Libraries pride themselves on offering strong collections for their communities, but given the increasingly diverse communities they serve, conflicts about what should be included in the collection are inevitable. How can modern librarians ethically navigate this grey zone between offering patrons the resources they need without hurting the communities they serve? This poster examines the history of book challenges to offer some initial insight into this question. More specifically, it looks at challenges surrounding four specific books: 1) The Chocolate War by Robert Cormier; 2) Catcher in the Rye by J.D. Salinger; 3) Of Mice and Men by John Steinbeck; and 4) The Color Purple by Alice Walker. The poster reviews what prompted a book challenge, who the challenger was, and what the overall results were, then offers some insight into how librarians can prepare in advance to address patron concerns about resources they might disagree with.

#10 Notre Bibliothecaire Original: The Photography and Travels of Dr. Henri Hyvernat
Katherine Defonzo, Catholic University of America
Professor Henri Hyvernat was a member of the first faculty of the Catholic University America and an instrumental figure in the early years of the university’s Semitics/ICOR (Institute of Christian Oriental Research) Library. This library is home to an extensive collection of Syriac, Arabic and Armenian materials providing insight into the lives of Christians in Northern Iraq, Southwestern Iran and Turkey at the end of the nineteenth century. This project focuses on a small collection of photographs of people from different faith and ethnic backgrounds (Armenian Christians, Syriac Christians, Persian Muslims, Kurds and Jews) obtained by Professor Hyvernat in 1897-1898 during a visit to the Middle East. These photographs have been inventoried, and photograph inscriptions have been translated into English from the original French and Arabic. Accompanying contextual information provides a starting point for research into how conflicting political interests (Russian, British, French, Turkish) shaped life in the area during this time.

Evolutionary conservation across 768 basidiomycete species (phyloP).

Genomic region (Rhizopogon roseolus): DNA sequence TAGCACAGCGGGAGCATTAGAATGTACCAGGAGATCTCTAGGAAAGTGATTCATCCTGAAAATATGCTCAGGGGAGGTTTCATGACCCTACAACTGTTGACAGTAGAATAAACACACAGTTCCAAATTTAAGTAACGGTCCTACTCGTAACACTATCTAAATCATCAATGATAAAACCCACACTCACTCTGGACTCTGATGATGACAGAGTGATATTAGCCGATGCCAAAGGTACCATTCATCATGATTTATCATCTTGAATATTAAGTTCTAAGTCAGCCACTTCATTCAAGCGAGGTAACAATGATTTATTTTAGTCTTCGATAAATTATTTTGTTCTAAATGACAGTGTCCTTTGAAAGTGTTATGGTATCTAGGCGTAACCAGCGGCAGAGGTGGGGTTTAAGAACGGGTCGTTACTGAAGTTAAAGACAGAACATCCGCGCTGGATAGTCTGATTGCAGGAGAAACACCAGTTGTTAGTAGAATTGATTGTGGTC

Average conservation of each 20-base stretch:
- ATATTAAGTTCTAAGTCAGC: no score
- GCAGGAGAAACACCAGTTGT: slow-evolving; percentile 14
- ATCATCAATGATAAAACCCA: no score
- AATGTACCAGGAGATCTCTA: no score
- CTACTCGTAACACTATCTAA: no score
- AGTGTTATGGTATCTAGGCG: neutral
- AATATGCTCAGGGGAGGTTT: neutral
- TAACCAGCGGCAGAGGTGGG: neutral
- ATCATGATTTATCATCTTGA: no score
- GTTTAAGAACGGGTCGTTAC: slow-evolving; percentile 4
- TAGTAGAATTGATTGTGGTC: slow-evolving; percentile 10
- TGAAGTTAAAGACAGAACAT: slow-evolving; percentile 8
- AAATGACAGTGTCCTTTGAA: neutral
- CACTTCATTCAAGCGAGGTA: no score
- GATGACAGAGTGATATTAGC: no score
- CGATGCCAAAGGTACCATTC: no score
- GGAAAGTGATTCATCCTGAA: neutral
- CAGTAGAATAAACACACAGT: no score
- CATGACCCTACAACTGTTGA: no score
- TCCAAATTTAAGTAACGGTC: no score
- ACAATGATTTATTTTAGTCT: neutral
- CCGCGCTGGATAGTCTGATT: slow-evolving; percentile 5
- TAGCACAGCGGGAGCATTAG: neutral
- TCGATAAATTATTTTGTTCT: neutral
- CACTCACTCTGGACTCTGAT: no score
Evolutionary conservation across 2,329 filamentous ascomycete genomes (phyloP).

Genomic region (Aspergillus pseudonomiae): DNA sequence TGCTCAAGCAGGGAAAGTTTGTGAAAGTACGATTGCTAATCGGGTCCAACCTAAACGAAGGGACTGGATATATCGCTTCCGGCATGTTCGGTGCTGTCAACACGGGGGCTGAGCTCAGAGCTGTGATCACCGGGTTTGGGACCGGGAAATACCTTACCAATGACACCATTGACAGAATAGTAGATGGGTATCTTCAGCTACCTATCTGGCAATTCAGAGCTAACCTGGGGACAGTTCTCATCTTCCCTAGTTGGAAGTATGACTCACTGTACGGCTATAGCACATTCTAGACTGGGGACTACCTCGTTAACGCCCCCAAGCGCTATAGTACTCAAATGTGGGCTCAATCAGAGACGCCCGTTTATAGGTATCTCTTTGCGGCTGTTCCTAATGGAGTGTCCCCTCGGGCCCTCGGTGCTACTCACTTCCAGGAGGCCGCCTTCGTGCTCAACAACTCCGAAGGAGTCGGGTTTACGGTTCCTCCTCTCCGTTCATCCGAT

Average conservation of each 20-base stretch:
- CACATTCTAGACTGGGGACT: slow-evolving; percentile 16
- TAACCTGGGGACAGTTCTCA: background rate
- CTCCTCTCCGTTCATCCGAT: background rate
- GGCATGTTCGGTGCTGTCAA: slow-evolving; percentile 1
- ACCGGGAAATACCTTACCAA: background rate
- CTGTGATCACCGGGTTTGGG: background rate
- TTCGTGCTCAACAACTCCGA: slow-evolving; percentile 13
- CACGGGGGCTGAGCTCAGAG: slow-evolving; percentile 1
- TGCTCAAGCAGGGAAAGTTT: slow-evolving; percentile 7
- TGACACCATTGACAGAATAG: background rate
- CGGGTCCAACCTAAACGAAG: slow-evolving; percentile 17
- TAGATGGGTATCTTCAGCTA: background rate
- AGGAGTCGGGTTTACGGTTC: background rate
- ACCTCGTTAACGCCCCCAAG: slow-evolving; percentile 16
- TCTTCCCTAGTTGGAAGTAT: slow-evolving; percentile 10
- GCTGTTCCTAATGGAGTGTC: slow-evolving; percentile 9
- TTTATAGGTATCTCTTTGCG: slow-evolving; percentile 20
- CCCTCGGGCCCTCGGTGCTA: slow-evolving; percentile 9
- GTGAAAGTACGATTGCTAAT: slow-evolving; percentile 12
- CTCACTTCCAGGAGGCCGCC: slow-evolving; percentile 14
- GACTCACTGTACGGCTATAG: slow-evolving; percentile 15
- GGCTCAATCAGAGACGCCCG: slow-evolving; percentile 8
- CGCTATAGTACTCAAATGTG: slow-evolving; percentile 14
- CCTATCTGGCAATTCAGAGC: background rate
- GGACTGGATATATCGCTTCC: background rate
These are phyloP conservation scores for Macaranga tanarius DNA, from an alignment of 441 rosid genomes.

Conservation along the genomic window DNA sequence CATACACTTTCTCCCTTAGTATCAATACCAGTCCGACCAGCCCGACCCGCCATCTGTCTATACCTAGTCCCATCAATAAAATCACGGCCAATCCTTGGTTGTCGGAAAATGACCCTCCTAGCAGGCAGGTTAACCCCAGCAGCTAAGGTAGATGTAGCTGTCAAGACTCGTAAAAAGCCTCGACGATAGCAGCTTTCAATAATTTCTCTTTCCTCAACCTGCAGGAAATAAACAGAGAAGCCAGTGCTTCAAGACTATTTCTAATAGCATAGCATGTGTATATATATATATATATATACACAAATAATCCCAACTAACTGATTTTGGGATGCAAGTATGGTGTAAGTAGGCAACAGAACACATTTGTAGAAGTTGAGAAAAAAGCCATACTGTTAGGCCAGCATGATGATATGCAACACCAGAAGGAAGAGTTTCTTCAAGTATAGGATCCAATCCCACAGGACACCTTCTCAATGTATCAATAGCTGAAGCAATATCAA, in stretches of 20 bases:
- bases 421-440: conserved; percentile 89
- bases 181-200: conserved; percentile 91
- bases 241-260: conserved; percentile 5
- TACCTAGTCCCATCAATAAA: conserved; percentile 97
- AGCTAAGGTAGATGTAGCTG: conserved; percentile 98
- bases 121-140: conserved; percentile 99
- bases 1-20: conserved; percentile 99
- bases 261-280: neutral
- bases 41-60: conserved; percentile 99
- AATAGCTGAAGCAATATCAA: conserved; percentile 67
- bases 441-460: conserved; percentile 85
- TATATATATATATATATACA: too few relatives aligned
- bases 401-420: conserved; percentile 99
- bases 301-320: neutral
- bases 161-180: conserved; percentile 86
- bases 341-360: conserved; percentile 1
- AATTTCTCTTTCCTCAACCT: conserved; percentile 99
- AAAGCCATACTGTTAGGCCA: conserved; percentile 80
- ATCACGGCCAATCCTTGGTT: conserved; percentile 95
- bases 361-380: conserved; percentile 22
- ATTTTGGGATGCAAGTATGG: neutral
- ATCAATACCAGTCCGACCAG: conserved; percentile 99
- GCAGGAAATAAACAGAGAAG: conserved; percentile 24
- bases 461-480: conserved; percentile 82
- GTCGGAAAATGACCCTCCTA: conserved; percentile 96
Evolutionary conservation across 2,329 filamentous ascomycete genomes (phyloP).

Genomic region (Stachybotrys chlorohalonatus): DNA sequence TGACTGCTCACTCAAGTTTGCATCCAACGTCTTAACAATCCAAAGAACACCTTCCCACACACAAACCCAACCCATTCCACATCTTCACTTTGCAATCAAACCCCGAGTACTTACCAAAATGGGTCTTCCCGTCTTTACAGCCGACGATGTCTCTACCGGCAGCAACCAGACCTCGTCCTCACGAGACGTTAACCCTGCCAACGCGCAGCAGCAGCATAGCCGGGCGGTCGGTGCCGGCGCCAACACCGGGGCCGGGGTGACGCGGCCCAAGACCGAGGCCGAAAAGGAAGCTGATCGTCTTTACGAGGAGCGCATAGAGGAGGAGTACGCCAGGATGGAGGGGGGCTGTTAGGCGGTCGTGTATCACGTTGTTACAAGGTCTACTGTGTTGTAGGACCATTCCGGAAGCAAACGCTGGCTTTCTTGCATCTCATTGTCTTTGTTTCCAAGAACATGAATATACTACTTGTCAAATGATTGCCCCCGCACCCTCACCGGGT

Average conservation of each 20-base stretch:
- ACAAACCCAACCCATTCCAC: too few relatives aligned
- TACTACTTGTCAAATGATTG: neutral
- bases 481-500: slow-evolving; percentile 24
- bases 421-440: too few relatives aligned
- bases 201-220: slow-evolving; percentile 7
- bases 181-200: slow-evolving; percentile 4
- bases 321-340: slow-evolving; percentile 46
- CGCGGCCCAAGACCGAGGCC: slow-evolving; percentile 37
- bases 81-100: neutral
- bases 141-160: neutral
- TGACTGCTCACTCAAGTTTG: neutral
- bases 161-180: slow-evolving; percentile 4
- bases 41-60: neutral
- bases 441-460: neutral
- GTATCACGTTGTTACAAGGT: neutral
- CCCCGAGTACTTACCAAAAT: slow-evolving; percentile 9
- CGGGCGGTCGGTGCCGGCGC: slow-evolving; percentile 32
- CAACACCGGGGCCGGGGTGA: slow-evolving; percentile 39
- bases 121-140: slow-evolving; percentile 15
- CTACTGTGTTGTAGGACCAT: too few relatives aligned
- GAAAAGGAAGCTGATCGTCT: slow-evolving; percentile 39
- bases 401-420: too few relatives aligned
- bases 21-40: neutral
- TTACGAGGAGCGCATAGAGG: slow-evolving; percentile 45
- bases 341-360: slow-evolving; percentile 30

#11 Community Connections: Advocating for Libraries Through Innovative Engagement
Gabriella Trinchetta, St. John’s University
We live in an age of information overload. We can find answers to our questions within seconds, and we can download books straight to our devices. Why then, do we need libraries? Information professionals face the task of rebranding their institutions to create a space that the public wants and needs to experience. Consequently, they strive to cultivate connections with their communities by providing innovative library programs and events. This poster will provide insight on transforming a library’s image from a public service institution to a community hotspot by utilizing Berger’s STEPPS framework: Social Currency, Triggers, Emotion, Public, Practical Values, and Stories (Bergen, 2013). Symposium attendees will learn to revamp their library’s image in the community; appeal to the public through innovative programs and campaigns; and cultivate relationships to encourage valuable informal brand advocacy. (Reference: Berger, J. (2013). Contagious: Why things catch on. New York: Simon & Schuster.)

#12 Making Computers Accessible - Screenreaders and Magnifiers
Ross Taylor, D.C. Public Library
Much of modern life is conducted by computer, but there are still problems making them accessible for people who are blind or have low vision. The challenges also involve opportunities—to think about computers and reading in new ways. My demo will show the use of a screen reader, JAWS, on a Windows laptop navigating web pages, Word and help screens. I will also show screen magnification, some resources for blind/low vision patrons and accompany my demo with basic information about the blind/low vision community.

#13 Archives Month as a Way to Do Advocacy
Karolina Lewandowska and Gabrielle Spiers, Naval History & Heritage Command
Alyson Mazzone, U.S. Marine Corps